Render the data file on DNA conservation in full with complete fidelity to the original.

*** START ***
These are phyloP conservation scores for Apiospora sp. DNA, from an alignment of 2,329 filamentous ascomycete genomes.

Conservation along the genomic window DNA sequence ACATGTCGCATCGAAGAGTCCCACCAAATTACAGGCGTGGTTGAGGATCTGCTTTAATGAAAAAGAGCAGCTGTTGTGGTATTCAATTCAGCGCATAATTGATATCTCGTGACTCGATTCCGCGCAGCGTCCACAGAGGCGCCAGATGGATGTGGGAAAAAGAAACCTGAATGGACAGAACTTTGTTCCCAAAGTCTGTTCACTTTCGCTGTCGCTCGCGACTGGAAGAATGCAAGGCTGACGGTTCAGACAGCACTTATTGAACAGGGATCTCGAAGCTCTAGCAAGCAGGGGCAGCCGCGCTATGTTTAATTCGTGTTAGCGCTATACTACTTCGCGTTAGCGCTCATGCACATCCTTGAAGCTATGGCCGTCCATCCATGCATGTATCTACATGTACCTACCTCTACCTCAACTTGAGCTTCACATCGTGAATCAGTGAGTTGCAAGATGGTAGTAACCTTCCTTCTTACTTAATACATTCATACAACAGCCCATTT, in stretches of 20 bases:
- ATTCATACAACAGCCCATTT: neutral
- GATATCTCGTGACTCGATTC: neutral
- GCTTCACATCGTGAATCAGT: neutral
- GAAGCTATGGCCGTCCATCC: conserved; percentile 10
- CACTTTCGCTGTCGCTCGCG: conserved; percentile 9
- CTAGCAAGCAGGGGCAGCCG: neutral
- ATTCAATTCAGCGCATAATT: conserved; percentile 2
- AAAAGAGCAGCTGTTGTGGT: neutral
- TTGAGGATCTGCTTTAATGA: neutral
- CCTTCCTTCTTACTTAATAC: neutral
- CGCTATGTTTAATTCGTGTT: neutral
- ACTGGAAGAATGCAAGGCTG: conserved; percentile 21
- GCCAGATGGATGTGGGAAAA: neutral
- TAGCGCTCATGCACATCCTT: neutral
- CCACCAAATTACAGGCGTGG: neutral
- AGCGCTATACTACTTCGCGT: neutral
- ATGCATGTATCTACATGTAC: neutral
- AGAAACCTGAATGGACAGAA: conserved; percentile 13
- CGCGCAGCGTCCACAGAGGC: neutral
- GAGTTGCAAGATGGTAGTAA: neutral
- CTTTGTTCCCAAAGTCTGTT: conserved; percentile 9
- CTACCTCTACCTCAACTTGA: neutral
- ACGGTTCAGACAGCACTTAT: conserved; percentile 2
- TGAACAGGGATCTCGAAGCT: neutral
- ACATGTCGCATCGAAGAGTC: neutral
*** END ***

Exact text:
These are phyloP conservation scores for Apiospora sp. DNA, from an alignment of 2,329 filamentous ascomycete genomes.

Conservation along the genomic window DNA sequence ACATGTCGCATCGAAGAGTCCCACCAAATTACAGGCGTGGTTGAGGATCTGCTTTAATGAAAAAGAGCAGCTGTTGTGGTATTCAATTCAGCGCATAATTGATATCTCGTGACTCGATTCCGCGCAGCGTCCACAGAGGCGCCAGATGGATGTGGGAAAAAGAAACCTGAATGGACAGAACTTTGTTCCCAAAGTCTGTTCACTTTCGCTGTCGCTCGCGACTGGAAGAATGCAAGGCTGACGGTTCAGACAGCACTTATTGAACAGGGATCTCGAAGCTCTAGCAAGCAGGGGCAGCCGCGCTATGTTTAATTCGTGTTAGCGCTATACTACTTCGCGTTAGCGCTCATGCACATCCTTGAAGCTATGGCCGTCCATCCATGCATGTATCTACATGTACCTACCTCTACCTCAACTTGAGCTTCACATCGTGAATCAGTGAGTTGCAAGATGGTAGTAACCTTCCTTCTTACTTAATACATTCATACAACAGCCCATTT, in stretches of 20 bases:
- ATTCATACAACAGCCCATTT: neutral
- GATATCTCGTGACTCGATTC: neutral
- GCTTCACATCGTGAATCAGT: neutral
- GAAGCTATGGCCGTCCATCC: conserved; percentile 10
- CACTTTCGCTGTCGCTCGCG: conserved; percentile 9
- CTAGCAAGCAGGGGCAGCCG: neutral
- ATTCAATTCAGCGCATAATT: conserved; percentile 2
- AAAAGAGCAGCTGTTGTGGT: neutral
- TTGAGGATCTGCTTTAATGA: neutral
- CCTTCCTTCTTACTTAATAC: neutral
- CGCTATGTTTAATTCGTGTT: neutral
- ACTGGAAGAATGCAAGGCTG: conserved; percentile 21
- GCCAGATGGATGTGGGAAAA: neutral
- TAGCGCTCATGCACATCCTT: neutral
- CCACCAAATTACAGGCGTGG: neutral
- AGCGCTATACTACTTCGCGT: neutral
- ATGCATGTATCTACATGTAC: neutral
- AGAAACCTGAATGGACAGAA: conserved; percentile 13
- CGCGCAGCGTCCACAGAGGC: neutral
- GAGTTGCAAGATGGTAGTAA: neutral
- CTTTGTTCCCAAAGTCTGTT: conserved; percentile 9
- CTACCTCTACCTCAACTTGA: neutral
- ACGGTTCAGACAGCACTTAT: conserved; percentile 2
- TGAACAGGGATCTCGAAGCT: neutral
- ACATGTCGCATCGAAGAGTC: neutral